The professional grump has made a name for himself by undermining mediocre (or worse) tentpoles.
The verdict is in: The Mummy is a total mess. Maybe 10% of it being any fun. Jake Johnson plays sidekick Chris Vail in a tiny amount of the film, having a great and very strange rapport with Tom Cruise that seems lifted straight from David Naughton and Griffin Dunne’s ball-busting in An American Werewolf in London. The actor was also, somehow, the best part of Jurassic World, where he plays an incredulous IT guy named Lowery. Neither part was large enough and neither movie was any good. You do the math. But is this a trend or just a once-repeated phenomenon?
Johnson is perhaps most well-known for his lead role in the TV comedy New Girl as, well, basically the same sad sack he plays in most of his movies. But recently, he’s really broken out as an indie leading man in the movies Drinking Buddies and Win It All. He’s an everyman, but not like Tom Hanks is an everyman. He’s angry and frustrated and petty, not as idealized as Hanks’s soft boyishness. This is the guy whose brand of grumpy has completely saturated his professional being to the point that he voiced Grumpy Smurf in Smurfs: The Lost Village. But what people don’t appreciate enough about Johnson is that he’s the perfectly frustrated comic character actor to help bloated blockbusters.
In a corporate landscape so bafflingly smug that Universal really announced its multi-film Dark Universe franchise before press screenings tore the overstuffed origin story, The Mummy, to pieces, it’s nice to be grounded every once in a while. Bride of Frankenstein, The Wolf Man, and The Invisible Man have already been announced while the first movie in this prospective universe is in the critical gutter. It’s below even the dismal ratings of most DCEU films, and the studio has effectively put all its eggs in this permeable basket.
Why Universal decided to jam an entirely separate story starring Russell Crowe as the multi-accented Dr. Jekyll and Mr. Hyde is beyond me, but I’m crediting it to a lack of pessimism in their lives. It’s the same asinine naïveté that led to the objectively silly spinning globe logo of Dark Universe that follows the Universal logo before the movie even begins. It’s too much hopeful greed and not enough artistic restraint — a problem to which Jake Johnson is a living counterbalance.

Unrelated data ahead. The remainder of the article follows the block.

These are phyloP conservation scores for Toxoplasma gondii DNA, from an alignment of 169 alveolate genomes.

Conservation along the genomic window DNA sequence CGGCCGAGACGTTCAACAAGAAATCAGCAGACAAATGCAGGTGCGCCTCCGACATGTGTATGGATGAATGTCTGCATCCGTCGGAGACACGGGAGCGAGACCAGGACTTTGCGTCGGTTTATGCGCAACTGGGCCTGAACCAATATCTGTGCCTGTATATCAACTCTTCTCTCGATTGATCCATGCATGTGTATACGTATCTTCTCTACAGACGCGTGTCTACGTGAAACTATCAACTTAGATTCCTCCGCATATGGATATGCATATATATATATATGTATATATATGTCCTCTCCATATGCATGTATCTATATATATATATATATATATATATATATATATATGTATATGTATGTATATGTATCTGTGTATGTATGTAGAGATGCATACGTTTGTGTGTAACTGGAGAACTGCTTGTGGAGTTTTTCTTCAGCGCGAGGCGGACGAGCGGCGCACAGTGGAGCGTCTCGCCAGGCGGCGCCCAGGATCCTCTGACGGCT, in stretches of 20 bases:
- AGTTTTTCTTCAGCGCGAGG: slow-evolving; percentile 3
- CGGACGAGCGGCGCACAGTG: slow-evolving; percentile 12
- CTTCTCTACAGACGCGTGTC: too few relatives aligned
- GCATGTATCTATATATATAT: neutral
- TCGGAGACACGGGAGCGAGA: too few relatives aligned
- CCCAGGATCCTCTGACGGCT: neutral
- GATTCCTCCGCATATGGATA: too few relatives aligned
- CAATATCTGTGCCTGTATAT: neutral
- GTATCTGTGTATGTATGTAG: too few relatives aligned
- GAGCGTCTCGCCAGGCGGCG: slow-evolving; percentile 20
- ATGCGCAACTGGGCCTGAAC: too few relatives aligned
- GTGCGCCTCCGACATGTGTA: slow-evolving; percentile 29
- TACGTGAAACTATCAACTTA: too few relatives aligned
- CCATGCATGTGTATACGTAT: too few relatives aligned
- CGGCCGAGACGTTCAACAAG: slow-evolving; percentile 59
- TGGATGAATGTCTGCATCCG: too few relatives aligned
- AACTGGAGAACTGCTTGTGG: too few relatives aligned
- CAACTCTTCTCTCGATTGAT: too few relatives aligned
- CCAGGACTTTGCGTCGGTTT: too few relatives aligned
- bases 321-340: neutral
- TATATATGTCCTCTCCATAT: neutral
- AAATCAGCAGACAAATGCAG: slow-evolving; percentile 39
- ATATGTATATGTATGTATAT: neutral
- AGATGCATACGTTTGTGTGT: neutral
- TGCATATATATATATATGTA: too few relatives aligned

In both The Mummy and Jurassic World, Johnson plays unhappy audience surrogates in giant “we don’t care about the critics, we care about the fans” blockbusters. His characters complain and whine and point out how much they hate being in the movie like they were starring in the Mystery Science Theater 3000 episodes about the movies instead of the movies themselves. In The Mummy his voice breaks and screams, undermining the calculated masculinity of co-star Cruise with vocal vulnerability. In Jurassic World, his character is rejected where other leading men may find a love interest. In fact, these characters would be almost subversive if they ever had more than 10 minutes of screen time.
The way they are now, they act more like screenwriter ass-covering. They’re the kind of cinematic bet-hedging that allows comedy to reinforce the disbelief suspension required by these movies. If Cruise and Johnson are military men that also loot ancient relics for sale on the black market and then start a firefight before uncovering the mummy’s tomb, it helps if at least one player in this ridiculous scenario is aware of its insanity.
The downside of this decision is that it means that the majority of characters in this situation are therefore unaware of how weird the movie’s plot is and react accordingly, which is to say like aliens or robots. Either they act so strangely that their behavior is completely inhuman or they have such tepid responses to the madness in their lives that they seem emotionless. This is no way to live, which is why Johnson’s manic realizations are the best comic relief. It’s not that we’re laughing at his pain and fear, or even his raspy, angry shouts of pain and fear. We’re laughing because finally, FINALLY, someone in this film recognizes its stupidity.
Johnson is the perfect vessel for this insufficient self-awareness. He’s scruffy, lovable, and completely out of his depth. Those are the same reasons we loved it when Harrison Ford’s Indiana Jones sighed, shrugged, and eye-rolled: they’re sprinklings of humanity in a world that seems so far removed from them. A saber-spinning cultist, a heart-yanking shaman — these mystical villains are completely undone as soon as we’re able to recognize a tired professor behind our hero’s whip and hat.
The criminal thing here is that Johnson’s characters aren’t the leads. They’re not the Cruise and Chris Pratt action heroes that fearlessly (and emotionlessly) trek through danger like another set of monotonous crunches for their perfectly-toned bodies. His characters are on the fringes, promises of much weirder movies that simply don’t exist. This is why Johnson, no matter how fun in his small roles, can’t save these gigantic films. He’s just not positioned for it. If anything, his positioning as the small rain cloud pouring delicious dissent over these unstoppable superfilms makes his Sisyphic plight all the sadder. The sidelining of the thinking, feeling, most-human characters in these movies makes for a successful formula — but terrible movies. He simply can’t be an effective antidote in these doses. But damn, do I respect him for trying.